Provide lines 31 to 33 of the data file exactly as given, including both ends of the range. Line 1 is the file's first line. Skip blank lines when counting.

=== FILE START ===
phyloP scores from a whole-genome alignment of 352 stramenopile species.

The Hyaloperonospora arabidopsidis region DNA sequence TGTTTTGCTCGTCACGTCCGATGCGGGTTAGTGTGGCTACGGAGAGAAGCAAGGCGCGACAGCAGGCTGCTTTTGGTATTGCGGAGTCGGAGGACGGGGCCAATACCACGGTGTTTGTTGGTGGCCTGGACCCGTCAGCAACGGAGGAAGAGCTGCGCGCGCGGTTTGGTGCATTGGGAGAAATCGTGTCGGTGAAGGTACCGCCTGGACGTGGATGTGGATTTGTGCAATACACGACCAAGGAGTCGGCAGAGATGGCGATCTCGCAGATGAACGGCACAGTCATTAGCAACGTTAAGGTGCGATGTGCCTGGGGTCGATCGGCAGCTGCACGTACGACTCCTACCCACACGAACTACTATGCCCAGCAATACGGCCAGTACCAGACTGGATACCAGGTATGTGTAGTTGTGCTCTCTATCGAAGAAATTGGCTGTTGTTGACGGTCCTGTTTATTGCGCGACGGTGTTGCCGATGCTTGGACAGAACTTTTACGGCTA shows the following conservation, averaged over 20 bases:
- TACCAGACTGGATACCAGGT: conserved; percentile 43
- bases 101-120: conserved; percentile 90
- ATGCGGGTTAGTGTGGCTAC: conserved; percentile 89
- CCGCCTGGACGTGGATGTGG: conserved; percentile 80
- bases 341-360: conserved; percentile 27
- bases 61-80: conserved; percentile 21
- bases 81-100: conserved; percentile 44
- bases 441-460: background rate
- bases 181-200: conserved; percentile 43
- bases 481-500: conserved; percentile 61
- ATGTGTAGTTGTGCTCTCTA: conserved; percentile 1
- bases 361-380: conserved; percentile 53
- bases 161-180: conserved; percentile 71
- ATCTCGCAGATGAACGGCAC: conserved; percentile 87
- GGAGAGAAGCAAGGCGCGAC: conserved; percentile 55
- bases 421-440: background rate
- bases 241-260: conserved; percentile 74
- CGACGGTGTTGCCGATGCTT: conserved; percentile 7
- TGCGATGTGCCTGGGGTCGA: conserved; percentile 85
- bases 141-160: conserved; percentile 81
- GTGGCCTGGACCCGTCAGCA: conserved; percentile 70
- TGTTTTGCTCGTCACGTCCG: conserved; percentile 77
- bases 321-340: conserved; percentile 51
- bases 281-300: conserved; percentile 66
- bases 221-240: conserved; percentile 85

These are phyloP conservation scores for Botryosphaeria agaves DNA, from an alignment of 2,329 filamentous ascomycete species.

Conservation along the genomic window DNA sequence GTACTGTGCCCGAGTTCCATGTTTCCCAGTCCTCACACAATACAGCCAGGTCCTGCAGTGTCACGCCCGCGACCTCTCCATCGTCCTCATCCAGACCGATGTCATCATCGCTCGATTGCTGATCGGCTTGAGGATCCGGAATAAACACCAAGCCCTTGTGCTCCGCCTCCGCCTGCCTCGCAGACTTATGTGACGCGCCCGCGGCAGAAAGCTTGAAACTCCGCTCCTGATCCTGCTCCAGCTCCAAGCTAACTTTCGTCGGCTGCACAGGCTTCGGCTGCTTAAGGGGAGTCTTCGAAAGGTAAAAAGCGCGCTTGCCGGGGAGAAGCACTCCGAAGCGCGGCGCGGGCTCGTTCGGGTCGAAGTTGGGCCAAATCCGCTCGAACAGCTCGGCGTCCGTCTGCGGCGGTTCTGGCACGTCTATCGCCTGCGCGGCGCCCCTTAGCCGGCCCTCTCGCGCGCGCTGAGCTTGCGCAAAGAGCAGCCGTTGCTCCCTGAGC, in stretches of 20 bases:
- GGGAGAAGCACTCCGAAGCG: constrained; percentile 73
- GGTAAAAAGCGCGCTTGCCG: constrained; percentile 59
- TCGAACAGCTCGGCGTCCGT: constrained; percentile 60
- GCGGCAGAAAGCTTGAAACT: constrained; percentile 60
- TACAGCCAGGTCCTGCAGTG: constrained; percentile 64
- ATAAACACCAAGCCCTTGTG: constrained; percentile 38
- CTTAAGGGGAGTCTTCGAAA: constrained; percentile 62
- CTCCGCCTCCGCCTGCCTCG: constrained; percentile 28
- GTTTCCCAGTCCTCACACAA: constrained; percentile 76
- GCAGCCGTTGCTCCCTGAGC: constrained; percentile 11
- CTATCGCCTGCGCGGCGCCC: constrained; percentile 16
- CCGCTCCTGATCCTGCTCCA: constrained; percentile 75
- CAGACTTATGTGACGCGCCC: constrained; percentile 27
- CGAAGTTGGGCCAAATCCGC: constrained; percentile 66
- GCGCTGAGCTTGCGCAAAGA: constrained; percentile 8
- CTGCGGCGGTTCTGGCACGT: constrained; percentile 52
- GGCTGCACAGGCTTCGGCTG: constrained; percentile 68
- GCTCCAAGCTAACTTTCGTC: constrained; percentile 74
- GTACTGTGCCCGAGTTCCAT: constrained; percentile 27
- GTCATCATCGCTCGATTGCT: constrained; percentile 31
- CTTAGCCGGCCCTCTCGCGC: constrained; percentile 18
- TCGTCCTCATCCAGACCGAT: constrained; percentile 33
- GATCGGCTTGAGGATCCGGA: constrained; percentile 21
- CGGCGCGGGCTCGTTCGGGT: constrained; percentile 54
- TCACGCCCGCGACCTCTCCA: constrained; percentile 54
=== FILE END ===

- GGTAAAAAGCGCGCTTGCCG: constrained; percentile 59
- TCGAACAGCTCGGCGTCCGT: constrained; percentile 60
- GCGGCAGAAAGCTTGAAACT: constrained; percentile 60